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Emmy Ratings Are Good, Not Great


The 54th annual Emmy Awards yielded solid but unspectacular ratings, improving markedly from last year's twice-delayed, World Series-battered ceremony while falling short of the tune-in achieved in 2000.

Preliminary estimates indicate that 19.8 million people were watching NBC's telecast of the show at any given moment--a 16% increase over a year ago, when the Emmys were postponed until November and had to compete with the seventh game of the series.

The audience was down, however, from two years ago, when the awards drew 21.8 million viewers. Overall, Sunday's broadcast represented the second most-watched Emmys of the past six years, just ahead of the last time NBC carried them in 1998.

The Academy of Television Arts & Sciences, which organizes the awards, was hoping for strong ratings to help bolster its case for a more lucrative television rights fee. A four-year agreement in which the Emmys rotated among the major networks concluded with this year's ceremony.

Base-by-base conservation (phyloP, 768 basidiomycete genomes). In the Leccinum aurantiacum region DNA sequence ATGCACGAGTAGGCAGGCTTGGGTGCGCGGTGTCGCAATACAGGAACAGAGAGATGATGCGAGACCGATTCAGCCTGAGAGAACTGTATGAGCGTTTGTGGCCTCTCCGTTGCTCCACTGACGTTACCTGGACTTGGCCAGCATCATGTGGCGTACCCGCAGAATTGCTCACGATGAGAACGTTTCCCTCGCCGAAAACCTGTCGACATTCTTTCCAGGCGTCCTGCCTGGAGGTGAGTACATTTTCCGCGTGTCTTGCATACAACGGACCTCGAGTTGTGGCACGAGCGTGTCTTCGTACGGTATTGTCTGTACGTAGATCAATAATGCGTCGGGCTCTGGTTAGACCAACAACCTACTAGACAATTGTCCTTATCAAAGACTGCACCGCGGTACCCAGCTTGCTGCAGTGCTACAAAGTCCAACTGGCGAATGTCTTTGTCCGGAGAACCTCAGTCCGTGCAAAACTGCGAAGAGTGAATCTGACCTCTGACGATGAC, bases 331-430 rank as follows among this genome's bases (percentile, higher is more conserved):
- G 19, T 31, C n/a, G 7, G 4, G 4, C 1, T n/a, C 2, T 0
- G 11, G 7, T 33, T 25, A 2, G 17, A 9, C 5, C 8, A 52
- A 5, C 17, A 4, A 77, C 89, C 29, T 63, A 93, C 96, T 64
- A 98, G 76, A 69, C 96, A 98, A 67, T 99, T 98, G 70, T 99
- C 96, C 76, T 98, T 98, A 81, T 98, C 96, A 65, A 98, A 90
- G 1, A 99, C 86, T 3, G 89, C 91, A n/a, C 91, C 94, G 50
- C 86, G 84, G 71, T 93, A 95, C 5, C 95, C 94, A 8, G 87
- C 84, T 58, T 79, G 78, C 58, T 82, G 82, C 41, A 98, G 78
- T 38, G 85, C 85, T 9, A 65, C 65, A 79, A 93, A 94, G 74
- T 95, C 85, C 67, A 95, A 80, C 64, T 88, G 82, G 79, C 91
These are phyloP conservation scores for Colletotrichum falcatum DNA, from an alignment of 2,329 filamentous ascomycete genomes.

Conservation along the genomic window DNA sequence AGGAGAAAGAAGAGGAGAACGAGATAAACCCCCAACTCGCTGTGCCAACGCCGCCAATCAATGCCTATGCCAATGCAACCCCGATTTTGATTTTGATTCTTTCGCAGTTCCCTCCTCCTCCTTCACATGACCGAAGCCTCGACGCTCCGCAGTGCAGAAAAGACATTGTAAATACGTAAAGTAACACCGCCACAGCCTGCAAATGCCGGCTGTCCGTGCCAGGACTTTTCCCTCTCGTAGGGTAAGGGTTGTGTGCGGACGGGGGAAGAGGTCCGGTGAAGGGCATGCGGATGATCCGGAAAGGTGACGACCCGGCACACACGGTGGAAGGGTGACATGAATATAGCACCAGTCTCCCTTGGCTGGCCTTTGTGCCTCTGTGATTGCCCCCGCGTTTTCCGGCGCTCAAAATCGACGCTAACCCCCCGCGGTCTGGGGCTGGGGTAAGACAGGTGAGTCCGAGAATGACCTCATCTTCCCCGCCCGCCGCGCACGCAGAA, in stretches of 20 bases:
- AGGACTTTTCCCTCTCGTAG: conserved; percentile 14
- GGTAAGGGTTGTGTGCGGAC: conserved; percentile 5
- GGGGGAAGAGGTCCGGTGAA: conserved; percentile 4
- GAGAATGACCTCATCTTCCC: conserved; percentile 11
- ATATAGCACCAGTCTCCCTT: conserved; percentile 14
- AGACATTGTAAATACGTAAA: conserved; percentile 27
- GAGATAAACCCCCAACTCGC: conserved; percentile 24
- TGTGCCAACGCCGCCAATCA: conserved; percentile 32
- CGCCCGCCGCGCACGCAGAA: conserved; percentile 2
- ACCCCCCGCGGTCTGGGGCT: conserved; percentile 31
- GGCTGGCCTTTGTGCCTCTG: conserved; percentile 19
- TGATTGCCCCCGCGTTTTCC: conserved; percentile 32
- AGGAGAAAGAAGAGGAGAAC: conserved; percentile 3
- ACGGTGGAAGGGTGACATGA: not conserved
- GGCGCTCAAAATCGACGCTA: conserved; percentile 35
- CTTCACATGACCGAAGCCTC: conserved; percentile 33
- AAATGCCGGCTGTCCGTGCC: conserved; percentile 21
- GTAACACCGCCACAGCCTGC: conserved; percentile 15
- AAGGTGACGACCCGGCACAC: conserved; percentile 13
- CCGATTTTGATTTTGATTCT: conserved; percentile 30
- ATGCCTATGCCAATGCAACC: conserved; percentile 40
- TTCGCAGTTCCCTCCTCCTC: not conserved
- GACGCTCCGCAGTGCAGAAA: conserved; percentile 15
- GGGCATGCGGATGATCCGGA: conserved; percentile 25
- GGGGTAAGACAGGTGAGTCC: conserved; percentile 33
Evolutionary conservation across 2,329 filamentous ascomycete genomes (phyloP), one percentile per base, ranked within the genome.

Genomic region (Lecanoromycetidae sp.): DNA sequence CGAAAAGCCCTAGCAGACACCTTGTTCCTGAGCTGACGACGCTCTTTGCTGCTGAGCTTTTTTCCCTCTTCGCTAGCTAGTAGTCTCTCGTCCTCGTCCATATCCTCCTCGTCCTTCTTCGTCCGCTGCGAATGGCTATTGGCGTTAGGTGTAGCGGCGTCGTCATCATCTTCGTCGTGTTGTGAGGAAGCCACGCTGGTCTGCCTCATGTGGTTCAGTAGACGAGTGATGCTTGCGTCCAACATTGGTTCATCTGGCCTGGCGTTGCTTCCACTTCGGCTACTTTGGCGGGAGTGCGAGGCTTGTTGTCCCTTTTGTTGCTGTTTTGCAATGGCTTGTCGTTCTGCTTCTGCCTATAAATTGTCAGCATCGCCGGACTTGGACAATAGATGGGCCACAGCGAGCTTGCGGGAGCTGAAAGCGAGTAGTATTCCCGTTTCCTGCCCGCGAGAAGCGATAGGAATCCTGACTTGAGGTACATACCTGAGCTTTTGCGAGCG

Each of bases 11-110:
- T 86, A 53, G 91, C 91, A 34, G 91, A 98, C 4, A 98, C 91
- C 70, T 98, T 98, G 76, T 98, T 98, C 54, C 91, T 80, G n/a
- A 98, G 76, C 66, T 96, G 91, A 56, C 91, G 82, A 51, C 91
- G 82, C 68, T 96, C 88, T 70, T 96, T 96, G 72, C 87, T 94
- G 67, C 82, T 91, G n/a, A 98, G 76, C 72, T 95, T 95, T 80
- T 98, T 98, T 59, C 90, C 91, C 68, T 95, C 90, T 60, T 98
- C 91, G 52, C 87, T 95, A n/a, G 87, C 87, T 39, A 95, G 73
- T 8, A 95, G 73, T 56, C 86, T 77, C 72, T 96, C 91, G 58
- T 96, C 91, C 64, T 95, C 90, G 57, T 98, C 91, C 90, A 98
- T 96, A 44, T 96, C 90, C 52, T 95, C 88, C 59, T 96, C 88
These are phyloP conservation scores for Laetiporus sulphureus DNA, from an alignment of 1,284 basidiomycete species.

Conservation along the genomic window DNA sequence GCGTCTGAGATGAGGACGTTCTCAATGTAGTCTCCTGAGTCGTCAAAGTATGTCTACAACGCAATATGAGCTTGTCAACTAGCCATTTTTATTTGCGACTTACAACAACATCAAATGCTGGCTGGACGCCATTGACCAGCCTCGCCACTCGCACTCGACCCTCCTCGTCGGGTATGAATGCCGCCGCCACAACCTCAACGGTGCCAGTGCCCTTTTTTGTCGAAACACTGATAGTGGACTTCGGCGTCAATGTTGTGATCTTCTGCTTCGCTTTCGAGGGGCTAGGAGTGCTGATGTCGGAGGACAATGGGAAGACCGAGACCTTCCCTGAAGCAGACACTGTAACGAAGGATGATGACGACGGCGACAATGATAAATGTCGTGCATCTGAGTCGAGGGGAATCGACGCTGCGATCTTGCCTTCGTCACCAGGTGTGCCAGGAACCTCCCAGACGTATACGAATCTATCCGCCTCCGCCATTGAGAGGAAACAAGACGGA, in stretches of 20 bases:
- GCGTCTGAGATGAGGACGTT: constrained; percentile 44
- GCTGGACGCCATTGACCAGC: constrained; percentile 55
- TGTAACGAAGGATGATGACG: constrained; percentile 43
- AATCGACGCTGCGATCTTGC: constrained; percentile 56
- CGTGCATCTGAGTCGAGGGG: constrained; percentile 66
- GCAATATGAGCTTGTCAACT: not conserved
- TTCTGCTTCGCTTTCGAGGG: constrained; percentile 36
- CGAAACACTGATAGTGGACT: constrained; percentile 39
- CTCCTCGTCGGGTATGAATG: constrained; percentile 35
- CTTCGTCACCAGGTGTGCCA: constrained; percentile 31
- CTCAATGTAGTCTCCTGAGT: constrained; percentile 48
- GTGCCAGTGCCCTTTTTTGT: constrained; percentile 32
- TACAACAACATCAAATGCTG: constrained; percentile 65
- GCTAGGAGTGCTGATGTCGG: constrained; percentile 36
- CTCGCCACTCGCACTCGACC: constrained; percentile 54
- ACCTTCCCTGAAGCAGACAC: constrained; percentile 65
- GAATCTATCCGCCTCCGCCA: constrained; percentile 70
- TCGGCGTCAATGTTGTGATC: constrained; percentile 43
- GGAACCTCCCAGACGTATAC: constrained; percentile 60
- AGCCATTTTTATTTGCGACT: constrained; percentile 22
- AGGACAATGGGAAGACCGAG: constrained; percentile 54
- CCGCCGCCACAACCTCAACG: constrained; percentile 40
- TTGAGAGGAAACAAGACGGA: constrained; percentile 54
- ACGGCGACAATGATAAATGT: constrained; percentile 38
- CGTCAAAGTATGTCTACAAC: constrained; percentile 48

By way of comparison, Sunday's audience was smaller than that NBC generated in January with the Golden Globe Awards and slightly higher than viewing of the Grammy Awards in February.

NBC estimates that more than 40 million people watched at least a portion of the broadcast, which ran for more than three hours.

This year's Emmys did have to compete with HBO's "The Sopranos," which drew a record audience for the pay cable channel with its fourth-season premiere last week. Audience totals for that program were not available, with final rating averages for both to be issued today and published Wednesday.

The network also telecast an hourlong Emmy pre-show, "Countdown to the Emmys," which averaged a mere 6.9 million viewers.

Locally, the awards were watched by 18% of homes in KNBC's viewing area, or roughly 960,000 of the region's 5.3 million households.

As usual, the Emmys performed disproportionately well in big cities, including Los Angeles.

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